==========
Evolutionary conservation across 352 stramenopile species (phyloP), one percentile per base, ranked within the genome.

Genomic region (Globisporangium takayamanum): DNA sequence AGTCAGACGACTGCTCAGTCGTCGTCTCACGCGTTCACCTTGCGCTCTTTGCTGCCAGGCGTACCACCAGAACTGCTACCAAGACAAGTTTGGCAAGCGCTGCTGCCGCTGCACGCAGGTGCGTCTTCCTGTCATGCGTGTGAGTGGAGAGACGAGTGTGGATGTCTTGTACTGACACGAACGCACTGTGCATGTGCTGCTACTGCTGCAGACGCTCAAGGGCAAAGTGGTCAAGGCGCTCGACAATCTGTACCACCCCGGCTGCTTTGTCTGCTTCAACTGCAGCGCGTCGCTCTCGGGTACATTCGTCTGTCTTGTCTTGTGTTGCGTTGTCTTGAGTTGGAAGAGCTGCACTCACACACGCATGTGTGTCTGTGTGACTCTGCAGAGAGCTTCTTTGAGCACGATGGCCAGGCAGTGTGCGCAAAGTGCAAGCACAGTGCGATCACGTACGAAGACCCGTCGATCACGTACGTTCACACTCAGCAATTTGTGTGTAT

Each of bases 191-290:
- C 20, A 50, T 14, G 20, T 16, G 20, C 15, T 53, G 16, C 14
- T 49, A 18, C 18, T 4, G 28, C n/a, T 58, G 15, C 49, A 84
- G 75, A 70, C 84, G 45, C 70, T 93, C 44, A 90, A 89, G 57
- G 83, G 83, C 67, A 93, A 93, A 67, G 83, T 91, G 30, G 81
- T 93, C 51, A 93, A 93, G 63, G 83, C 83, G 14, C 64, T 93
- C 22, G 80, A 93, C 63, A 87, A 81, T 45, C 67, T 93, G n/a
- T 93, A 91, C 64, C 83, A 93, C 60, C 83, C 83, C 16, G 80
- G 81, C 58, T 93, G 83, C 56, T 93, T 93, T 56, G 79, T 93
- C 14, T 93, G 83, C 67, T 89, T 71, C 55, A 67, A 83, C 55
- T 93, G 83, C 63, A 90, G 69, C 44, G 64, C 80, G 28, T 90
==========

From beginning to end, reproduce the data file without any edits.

Evolutionary conservation across 352 stramenopile species (phyloP), one percentile per base, ranked within the genome.

Genomic region (Globisporangium takayamanum): DNA sequence AGTCAGACGACTGCTCAGTCGTCGTCTCACGCGTTCACCTTGCGCTCTTTGCTGCCAGGCGTACCACCAGAACTGCTACCAAGACAAGTTTGGCAAGCGCTGCTGCCGCTGCACGCAGGTGCGTCTTCCTGTCATGCGTGTGAGTGGAGAGACGAGTGTGGATGTCTTGTACTGACACGAACGCACTGTGCATGTGCTGCTACTGCTGCAGACGCTCAAGGGCAAAGTGGTCAAGGCGCTCGACAATCTGTACCACCCCGGCTGCTTTGTCTGCTTCAACTGCAGCGCGTCGCTCTCGGGTACATTCGTCTGTCTTGTCTTGTGTTGCGTTGTCTTGAGTTGGAAGAGCTGCACTCACACACGCATGTGTGTCTGTGTGACTCTGCAGAGAGCTTCTTTGAGCACGATGGCCAGGCAGTGTGCGCAAAGTGCAAGCACAGTGCGATCACGTACGAAGACCCGTCGATCACGTACGTTCACACTCAGCAATTTGTGTGTAT

Each of bases 191-290:
- C 20, A 50, T 14, G 20, T 16, G 20, C 15, T 53, G 16, C 14
- T 49, A 18, C 18, T 4, G 28, C n/a, T 58, G 15, C 49, A 84
- G 75, A 70, C 84, G 45, C 70, T 93, C 44, A 90, A 89, G 57
- G 83, G 83, C 67, A 93, A 93, A 67, G 83, T 91, G 30, G 81
- T 93, C 51, A 93, A 93, G 63, G 83, C 83, G 14, C 64, T 93
- C 22, G 80, A 93, C 63, A 87, A 81, T 45, C 67, T 93, G n/a
- T 93, A 91, C 64, C 83, A 93, C 60, C 83, C 83, C 16, G 80
- G 81, C 58, T 93, G 83, C 56, T 93, T 93, T 56, G 79, T 93
- C 14, T 93, G 83, C 67, T 89, T 71, C 55, A 67, A 83, C 55
- T 93, G 83, C 63, A 90, G 69, C 44, G 64, C 80, G 28, T 90